As promised in the last post, I have compared the performances of several graph libraries, in order to choose which ones should be deployed with Sagemath. Here, I provide the main results of this analysis, while more details are available on my website (see also the links below).

The libraries chosen are the most famous graph libraries written in Python, C, or C++ (I have chosen these languages because they are easier to integrate in Sagemath, using Cython). Furthermore, I have excluded NetworkX, which is already deployed with Sagemath.

First of all, I have to enforce that no graph library comparison can be completely fair, and also this comparison can be criticized, due to the large amount of available routines, to the constant evolution of libraries, and to many small differences in the outputs (for instance, one library might compute the value of a maximum s-t flow, another library might actually compute the flow, and a third one might compute all maximum flows). Despite this, I have tried to be as fair as possible, through a deeper and more detailed analysis than previous comparisons (https://graph-tool.skewed.de/performance,
http://www.programmershare.com/3210372/,
http://arxiv.org/pdf/1403.3005.pdf).

The first comparison
deals with the number of algorithms implemented. I have chosen a set
of 107 possible algorithms, trying to cover all possible tasks that a
graph library should perform (avoiding easy tasks that are common to all libraries, like
outputting the number of nodes, the number of edges, the neighbors of
a node, etc). In some cases, two tasks were collapsed in one, if
the algorithms solving these tasks are very similar (for instance, computing a maximum flow
and computing a minimum cut, computing vertex betweenness and edge
betweenness, etc).

The number of
routines available for each library is plotted in the following chart, and a table containing all features is available in HTML or as a Google Sheet.

The results show that Sagemath
has more routines than all competitors (66), closely followed by
igraph (62). All other libraries are very close to each other, having
about 30 routines each. Furthermore, Sagemath could be
improved in the fields of neighbor similarity measures
(assortativity, bibcoupling, cocitation, etc), community detection,
and random graph generators. For instance, igraph contains 29 routines that are not available in Sagemath.

The second
comparison analyzes the running-time of some of the algorithms
implemented in the libraries. In particular, I have chosen 8 of the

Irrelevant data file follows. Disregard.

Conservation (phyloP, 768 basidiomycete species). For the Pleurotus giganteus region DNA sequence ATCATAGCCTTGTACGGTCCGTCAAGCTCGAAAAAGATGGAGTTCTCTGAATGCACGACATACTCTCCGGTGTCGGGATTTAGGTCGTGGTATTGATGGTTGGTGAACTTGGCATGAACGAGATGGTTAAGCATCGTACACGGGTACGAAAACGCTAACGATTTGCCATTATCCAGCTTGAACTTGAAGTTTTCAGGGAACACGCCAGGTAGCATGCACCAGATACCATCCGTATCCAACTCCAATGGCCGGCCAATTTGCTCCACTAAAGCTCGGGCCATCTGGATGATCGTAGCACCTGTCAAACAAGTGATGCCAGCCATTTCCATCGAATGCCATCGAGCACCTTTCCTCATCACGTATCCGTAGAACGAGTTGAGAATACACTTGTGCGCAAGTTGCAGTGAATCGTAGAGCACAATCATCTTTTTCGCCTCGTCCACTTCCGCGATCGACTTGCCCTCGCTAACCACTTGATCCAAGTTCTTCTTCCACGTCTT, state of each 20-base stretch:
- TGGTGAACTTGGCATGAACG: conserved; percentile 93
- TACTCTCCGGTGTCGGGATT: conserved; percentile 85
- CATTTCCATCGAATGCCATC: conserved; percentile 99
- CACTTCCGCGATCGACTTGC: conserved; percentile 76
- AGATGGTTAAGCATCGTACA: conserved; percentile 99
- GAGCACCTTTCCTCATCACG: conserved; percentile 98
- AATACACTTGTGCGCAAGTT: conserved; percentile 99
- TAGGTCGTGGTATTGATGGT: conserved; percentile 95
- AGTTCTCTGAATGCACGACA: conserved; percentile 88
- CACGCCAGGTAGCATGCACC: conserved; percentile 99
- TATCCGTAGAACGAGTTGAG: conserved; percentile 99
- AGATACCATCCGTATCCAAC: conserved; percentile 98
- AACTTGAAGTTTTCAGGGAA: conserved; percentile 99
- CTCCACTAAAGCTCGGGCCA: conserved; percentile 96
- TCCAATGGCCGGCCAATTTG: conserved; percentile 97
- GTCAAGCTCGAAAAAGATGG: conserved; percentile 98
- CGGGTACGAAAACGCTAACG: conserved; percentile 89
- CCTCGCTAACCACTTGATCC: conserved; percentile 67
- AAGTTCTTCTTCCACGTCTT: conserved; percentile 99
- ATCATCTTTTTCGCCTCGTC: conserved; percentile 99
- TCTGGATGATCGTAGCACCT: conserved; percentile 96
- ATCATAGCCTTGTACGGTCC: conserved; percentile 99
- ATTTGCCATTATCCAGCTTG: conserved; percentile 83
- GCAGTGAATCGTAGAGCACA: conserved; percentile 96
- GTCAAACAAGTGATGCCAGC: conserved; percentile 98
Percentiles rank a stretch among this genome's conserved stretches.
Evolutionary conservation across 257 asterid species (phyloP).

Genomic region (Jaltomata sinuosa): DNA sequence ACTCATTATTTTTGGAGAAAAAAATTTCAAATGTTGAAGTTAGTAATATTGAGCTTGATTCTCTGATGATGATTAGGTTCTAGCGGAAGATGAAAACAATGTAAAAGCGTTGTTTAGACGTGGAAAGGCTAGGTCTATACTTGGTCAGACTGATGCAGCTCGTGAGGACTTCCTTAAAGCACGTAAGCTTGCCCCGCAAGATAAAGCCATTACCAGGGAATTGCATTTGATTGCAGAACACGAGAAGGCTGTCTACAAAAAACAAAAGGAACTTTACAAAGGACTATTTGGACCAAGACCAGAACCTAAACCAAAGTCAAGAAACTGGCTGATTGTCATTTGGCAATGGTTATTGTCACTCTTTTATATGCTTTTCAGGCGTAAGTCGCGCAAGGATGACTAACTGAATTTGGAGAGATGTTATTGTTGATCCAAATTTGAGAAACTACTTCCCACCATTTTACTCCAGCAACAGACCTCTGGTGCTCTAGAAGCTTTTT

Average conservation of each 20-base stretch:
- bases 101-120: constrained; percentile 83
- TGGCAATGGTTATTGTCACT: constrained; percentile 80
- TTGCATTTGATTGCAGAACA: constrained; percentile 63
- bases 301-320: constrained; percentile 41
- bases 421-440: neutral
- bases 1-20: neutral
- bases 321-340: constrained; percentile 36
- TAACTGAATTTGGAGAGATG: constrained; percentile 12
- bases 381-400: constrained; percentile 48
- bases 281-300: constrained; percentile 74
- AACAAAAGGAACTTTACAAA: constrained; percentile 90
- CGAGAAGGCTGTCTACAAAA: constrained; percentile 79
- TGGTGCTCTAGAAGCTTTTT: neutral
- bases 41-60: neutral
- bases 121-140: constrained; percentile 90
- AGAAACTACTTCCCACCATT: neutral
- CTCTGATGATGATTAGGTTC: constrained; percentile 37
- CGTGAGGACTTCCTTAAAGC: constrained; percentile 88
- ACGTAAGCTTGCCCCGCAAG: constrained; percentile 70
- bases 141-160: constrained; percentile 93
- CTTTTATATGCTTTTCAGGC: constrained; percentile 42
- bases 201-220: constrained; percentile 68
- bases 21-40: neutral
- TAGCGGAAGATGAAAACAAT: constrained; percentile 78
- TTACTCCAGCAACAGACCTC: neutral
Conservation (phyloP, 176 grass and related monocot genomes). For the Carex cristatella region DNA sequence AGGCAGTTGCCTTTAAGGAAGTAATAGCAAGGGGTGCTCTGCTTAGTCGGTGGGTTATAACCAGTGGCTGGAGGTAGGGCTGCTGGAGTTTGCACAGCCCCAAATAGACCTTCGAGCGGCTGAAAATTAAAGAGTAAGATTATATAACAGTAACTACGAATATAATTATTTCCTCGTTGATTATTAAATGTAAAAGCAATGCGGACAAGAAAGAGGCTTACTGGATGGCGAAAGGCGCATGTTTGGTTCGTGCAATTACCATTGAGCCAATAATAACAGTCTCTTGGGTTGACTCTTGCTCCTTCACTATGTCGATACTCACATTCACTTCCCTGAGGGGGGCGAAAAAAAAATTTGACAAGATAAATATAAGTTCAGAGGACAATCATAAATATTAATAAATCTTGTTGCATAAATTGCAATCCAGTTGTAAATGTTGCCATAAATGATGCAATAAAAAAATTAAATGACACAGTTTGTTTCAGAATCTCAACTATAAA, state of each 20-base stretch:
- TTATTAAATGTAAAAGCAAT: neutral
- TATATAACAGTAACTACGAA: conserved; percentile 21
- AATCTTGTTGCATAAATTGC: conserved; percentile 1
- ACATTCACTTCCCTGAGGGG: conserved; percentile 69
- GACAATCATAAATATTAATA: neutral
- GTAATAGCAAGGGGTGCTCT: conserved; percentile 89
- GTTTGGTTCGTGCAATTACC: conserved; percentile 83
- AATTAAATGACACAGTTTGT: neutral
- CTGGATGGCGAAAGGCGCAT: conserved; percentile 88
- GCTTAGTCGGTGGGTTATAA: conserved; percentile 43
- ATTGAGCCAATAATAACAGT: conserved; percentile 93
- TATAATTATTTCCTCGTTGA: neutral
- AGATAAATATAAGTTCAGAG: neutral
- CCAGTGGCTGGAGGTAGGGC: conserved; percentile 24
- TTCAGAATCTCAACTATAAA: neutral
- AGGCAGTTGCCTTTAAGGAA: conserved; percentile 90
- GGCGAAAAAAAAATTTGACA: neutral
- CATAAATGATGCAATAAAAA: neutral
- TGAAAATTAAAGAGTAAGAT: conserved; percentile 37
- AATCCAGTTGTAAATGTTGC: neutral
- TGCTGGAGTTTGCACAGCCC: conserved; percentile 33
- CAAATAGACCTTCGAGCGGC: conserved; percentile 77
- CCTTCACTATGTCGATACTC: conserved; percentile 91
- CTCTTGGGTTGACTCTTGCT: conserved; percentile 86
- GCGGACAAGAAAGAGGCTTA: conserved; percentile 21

most common tasks in graph analysis: computing the diameter, computing the
maximum flow between two vertices, finding connected components and
strongly connected components, computing betweenness centrality, computing the
clustering coefficient, computing the clique number, and generating a graph
with the preferential attachment model. I have run each of these
algorithms on 3 inputs, and I have considered the total execution
time (excluding the time needed to load the graph). More details on this experiment are available here, and the results are also available in a Google Sheet.

In order to make the
results more readable, I have plotted the ratio between the time
needed by a given library and the minimum time needed by any library.
If an algorithm was not implemented, or it needed more than 3 hours
to complete, the corresponding bar is not shown.

Overall, the results show that NetworKit is the fastest library, or one of the fastest, in all routines that are implemented (apart from the generation of preferential attachment graphs, where it is very slow). Boost graph library is very close to NetworKit, and it also contains more routines. Also Sagemath is quite efficient in all tasks, apart from the computation of strongly connected components and the generation of a preferential attachment graph, where it needed more than 3 hours. However, in the latter case, the main problem was not speed but memory consumption.

In conclusion, Sagemath can highly benefit from the possibility of using algorithms from other libraries. First of all, it might improve the number of algorithms offered, especially by including igraph, and it also might improve its performance, by including Boost, NetworKit, or other fast graph libraries.

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